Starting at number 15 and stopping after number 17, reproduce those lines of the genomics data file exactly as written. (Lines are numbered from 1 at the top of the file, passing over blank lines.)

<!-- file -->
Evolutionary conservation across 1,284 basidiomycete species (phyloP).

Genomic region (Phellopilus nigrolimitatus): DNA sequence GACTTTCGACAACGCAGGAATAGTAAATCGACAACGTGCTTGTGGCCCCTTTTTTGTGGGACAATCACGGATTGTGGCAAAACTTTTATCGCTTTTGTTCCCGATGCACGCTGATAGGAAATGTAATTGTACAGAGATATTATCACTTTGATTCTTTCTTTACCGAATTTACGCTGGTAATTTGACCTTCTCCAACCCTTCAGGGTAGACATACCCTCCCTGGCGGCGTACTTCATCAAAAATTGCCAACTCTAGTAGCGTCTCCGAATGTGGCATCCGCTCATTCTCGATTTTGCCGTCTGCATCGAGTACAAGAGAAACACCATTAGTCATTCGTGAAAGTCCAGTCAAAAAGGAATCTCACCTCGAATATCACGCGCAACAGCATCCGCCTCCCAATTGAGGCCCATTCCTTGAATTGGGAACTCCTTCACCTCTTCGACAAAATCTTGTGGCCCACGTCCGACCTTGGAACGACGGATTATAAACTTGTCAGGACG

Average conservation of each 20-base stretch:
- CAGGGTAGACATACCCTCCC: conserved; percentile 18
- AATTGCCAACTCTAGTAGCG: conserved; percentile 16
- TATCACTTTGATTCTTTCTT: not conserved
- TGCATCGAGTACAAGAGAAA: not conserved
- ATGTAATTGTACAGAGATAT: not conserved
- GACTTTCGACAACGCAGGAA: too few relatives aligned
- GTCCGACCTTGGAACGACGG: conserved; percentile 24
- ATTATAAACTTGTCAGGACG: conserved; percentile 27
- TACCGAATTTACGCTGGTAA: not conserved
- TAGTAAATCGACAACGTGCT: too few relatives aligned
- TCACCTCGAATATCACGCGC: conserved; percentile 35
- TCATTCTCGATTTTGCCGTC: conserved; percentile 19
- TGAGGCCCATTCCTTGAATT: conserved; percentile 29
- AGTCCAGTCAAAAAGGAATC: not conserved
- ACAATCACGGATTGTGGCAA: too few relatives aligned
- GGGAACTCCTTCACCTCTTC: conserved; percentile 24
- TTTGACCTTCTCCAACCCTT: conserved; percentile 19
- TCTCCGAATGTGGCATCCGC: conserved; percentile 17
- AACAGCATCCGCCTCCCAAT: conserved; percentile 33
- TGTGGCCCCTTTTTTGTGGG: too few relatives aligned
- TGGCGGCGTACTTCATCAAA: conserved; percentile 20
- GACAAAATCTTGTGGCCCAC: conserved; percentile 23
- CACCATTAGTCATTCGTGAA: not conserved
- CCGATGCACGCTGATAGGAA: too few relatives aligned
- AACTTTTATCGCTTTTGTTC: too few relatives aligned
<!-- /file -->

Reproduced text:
- TCATTCTCGATTTTGCCGTC: conserved; percentile 19
- TGAGGCCCATTCCTTGAATT: conserved; percentile 29
- AGTCCAGTCAAAAAGGAATC: not conserved